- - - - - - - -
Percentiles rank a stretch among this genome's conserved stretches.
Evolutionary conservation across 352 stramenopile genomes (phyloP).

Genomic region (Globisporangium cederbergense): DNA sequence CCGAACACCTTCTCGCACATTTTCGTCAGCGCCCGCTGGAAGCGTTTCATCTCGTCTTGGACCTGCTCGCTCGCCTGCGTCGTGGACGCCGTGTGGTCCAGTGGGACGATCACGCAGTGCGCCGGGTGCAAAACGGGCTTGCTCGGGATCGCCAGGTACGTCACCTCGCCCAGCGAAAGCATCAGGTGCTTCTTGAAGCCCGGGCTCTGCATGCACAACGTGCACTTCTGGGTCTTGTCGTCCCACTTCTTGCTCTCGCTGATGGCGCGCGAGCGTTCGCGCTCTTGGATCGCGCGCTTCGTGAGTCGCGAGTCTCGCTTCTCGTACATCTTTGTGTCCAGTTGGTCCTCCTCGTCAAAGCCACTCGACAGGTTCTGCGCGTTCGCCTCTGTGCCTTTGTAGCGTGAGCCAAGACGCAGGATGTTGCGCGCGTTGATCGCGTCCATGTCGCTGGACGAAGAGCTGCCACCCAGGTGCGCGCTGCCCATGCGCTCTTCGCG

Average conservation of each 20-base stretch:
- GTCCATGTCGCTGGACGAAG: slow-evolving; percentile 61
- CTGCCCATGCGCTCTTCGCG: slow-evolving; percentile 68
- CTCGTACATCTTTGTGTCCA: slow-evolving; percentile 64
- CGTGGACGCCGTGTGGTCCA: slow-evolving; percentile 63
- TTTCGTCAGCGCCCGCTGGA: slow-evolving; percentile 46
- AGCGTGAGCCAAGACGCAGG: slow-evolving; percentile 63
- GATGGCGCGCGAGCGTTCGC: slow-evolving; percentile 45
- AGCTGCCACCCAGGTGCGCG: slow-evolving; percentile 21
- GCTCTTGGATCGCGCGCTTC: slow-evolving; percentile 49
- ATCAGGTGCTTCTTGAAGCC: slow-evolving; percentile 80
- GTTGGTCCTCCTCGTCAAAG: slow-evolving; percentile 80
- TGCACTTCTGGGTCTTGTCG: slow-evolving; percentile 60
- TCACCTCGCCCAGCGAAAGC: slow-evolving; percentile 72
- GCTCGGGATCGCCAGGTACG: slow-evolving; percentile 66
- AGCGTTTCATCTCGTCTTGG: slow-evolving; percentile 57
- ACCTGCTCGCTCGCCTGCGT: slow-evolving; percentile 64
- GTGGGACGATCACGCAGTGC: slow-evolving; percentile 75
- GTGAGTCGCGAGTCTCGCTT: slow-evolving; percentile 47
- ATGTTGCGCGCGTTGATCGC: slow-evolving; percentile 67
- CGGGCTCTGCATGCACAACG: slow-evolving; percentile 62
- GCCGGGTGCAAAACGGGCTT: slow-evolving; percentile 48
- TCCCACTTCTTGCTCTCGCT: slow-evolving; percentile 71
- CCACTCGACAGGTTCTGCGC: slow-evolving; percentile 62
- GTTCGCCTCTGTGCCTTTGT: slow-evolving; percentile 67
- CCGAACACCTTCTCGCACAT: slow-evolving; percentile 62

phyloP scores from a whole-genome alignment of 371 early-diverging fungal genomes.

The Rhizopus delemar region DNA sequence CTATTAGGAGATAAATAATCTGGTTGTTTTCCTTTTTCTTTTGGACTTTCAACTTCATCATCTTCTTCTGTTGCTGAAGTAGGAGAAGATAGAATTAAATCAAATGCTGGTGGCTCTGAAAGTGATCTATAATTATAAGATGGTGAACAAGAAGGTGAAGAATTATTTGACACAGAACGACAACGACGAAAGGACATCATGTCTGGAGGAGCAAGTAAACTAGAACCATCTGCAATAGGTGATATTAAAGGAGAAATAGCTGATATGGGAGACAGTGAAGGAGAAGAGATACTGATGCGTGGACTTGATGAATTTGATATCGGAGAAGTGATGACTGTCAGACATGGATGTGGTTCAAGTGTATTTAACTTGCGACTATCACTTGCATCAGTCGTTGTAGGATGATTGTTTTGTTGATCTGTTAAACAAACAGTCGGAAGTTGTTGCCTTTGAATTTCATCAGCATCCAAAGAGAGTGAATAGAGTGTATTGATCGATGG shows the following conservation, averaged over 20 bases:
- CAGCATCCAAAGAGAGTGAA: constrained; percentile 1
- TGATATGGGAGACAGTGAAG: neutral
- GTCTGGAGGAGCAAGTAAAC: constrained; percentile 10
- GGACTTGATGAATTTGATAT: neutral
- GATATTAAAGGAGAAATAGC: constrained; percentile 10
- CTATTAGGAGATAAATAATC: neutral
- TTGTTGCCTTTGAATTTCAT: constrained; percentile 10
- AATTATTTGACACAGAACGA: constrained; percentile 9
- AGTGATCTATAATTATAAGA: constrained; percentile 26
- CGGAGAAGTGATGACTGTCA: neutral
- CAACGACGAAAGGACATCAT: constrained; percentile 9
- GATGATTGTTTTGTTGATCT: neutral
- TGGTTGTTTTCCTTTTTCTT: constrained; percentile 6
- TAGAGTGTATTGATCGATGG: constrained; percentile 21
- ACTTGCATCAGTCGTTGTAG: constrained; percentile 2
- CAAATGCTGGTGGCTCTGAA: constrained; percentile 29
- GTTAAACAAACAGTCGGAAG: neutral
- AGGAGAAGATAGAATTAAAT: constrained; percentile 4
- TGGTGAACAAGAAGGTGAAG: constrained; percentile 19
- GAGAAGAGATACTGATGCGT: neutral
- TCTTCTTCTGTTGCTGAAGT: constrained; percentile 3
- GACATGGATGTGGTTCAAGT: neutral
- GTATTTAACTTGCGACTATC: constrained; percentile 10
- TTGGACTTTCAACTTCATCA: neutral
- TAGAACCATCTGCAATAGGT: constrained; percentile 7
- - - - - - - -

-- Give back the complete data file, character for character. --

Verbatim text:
Percentiles rank a stretch among this genome's conserved stretches.
Evolutionary conservation across 352 stramenopile genomes (phyloP).

Genomic region (Globisporangium cederbergense): DNA sequence CCGAACACCTTCTCGCACATTTTCGTCAGCGCCCGCTGGAAGCGTTTCATCTCGTCTTGGACCTGCTCGCTCGCCTGCGTCGTGGACGCCGTGTGGTCCAGTGGGACGATCACGCAGTGCGCCGGGTGCAAAACGGGCTTGCTCGGGATCGCCAGGTACGTCACCTCGCCCAGCGAAAGCATCAGGTGCTTCTTGAAGCCCGGGCTCTGCATGCACAACGTGCACTTCTGGGTCTTGTCGTCCCACTTCTTGCTCTCGCTGATGGCGCGCGAGCGTTCGCGCTCTTGGATCGCGCGCTTCGTGAGTCGCGAGTCTCGCTTCTCGTACATCTTTGTGTCCAGTTGGTCCTCCTCGTCAAAGCCACTCGACAGGTTCTGCGCGTTCGCCTCTGTGCCTTTGTAGCGTGAGCCAAGACGCAGGATGTTGCGCGCGTTGATCGCGTCCATGTCGCTGGACGAAGAGCTGCCACCCAGGTGCGCGCTGCCCATGCGCTCTTCGCG

Average conservation of each 20-base stretch:
- GTCCATGTCGCTGGACGAAG: slow-evolving; percentile 61
- CTGCCCATGCGCTCTTCGCG: slow-evolving; percentile 68
- CTCGTACATCTTTGTGTCCA: slow-evolving; percentile 64
- CGTGGACGCCGTGTGGTCCA: slow-evolving; percentile 63
- TTTCGTCAGCGCCCGCTGGA: slow-evolving; percentile 46
- AGCGTGAGCCAAGACGCAGG: slow-evolving; percentile 63
- GATGGCGCGCGAGCGTTCGC: slow-evolving; percentile 45
- AGCTGCCACCCAGGTGCGCG: slow-evolving; percentile 21
- GCTCTTGGATCGCGCGCTTC: slow-evolving; percentile 49
- ATCAGGTGCTTCTTGAAGCC: slow-evolving; percentile 80
- GTTGGTCCTCCTCGTCAAAG: slow-evolving; percentile 80
- TGCACTTCTGGGTCTTGTCG: slow-evolving; percentile 60
- TCACCTCGCCCAGCGAAAGC: slow-evolving; percentile 72
- GCTCGGGATCGCCAGGTACG: slow-evolving; percentile 66
- AGCGTTTCATCTCGTCTTGG: slow-evolving; percentile 57
- ACCTGCTCGCTCGCCTGCGT: slow-evolving; percentile 64
- GTGGGACGATCACGCAGTGC: slow-evolving; percentile 75
- GTGAGTCGCGAGTCTCGCTT: slow-evolving; percentile 47
- ATGTTGCGCGCGTTGATCGC: slow-evolving; percentile 67
- CGGGCTCTGCATGCACAACG: slow-evolving; percentile 62
- GCCGGGTGCAAAACGGGCTT: slow-evolving; percentile 48
- TCCCACTTCTTGCTCTCGCT: slow-evolving; percentile 71
- CCACTCGACAGGTTCTGCGC: slow-evolving; percentile 62
- GTTCGCCTCTGTGCCTTTGT: slow-evolving; percentile 67
- CCGAACACCTTCTCGCACAT: slow-evolving; percentile 62

phyloP scores from a whole-genome alignment of 371 early-diverging fungal genomes.

The Rhizopus delemar region DNA sequence CTATTAGGAGATAAATAATCTGGTTGTTTTCCTTTTTCTTTTGGACTTTCAACTTCATCATCTTCTTCTGTTGCTGAAGTAGGAGAAGATAGAATTAAATCAAATGCTGGTGGCTCTGAAAGTGATCTATAATTATAAGATGGTGAACAAGAAGGTGAAGAATTATTTGACACAGAACGACAACGACGAAAGGACATCATGTCTGGAGGAGCAAGTAAACTAGAACCATCTGCAATAGGTGATATTAAAGGAGAAATAGCTGATATGGGAGACAGTGAAGGAGAAGAGATACTGATGCGTGGACTTGATGAATTTGATATCGGAGAAGTGATGACTGTCAGACATGGATGTGGTTCAAGTGTATTTAACTTGCGACTATCACTTGCATCAGTCGTTGTAGGATGATTGTTTTGTTGATCTGTTAAACAAACAGTCGGAAGTTGTTGCCTTTGAATTTCATCAGCATCCAAAGAGAGTGAATAGAGTGTATTGATCGATGG shows the following conservation, averaged over 20 bases:
- CAGCATCCAAAGAGAGTGAA: constrained; percentile 1
- TGATATGGGAGACAGTGAAG: neutral
- GTCTGGAGGAGCAAGTAAAC: constrained; percentile 10
- GGACTTGATGAATTTGATAT: neutral
- GATATTAAAGGAGAAATAGC: constrained; percentile 10
- CTATTAGGAGATAAATAATC: neutral
- TTGTTGCCTTTGAATTTCAT: constrained; percentile 10
- AATTATTTGACACAGAACGA: constrained; percentile 9
- AGTGATCTATAATTATAAGA: constrained; percentile 26
- CGGAGAAGTGATGACTGTCA: neutral
- CAACGACGAAAGGACATCAT: constrained; percentile 9
- GATGATTGTTTTGTTGATCT: neutral
- TGGTTGTTTTCCTTTTTCTT: constrained; percentile 6
- TAGAGTGTATTGATCGATGG: constrained; percentile 21
- ACTTGCATCAGTCGTTGTAG: constrained; percentile 2
- CAAATGCTGGTGGCTCTGAA: constrained; percentile 29
- GTTAAACAAACAGTCGGAAG: neutral
- AGGAGAAGATAGAATTAAAT: constrained; percentile 4
- TGGTGAACAAGAAGGTGAAG: constrained; percentile 19
- GAGAAGAGATACTGATGCGT: neutral
- TCTTCTTCTGTTGCTGAAGT: constrained; percentile 3
- GACATGGATGTGGTTCAAGT: neutral
- GTATTTAACTTGCGACTATC: constrained; percentile 10
- TTGGACTTTCAACTTCATCA: neutral
- TAGAACCATCTGCAATAGGT: constrained; percentile 7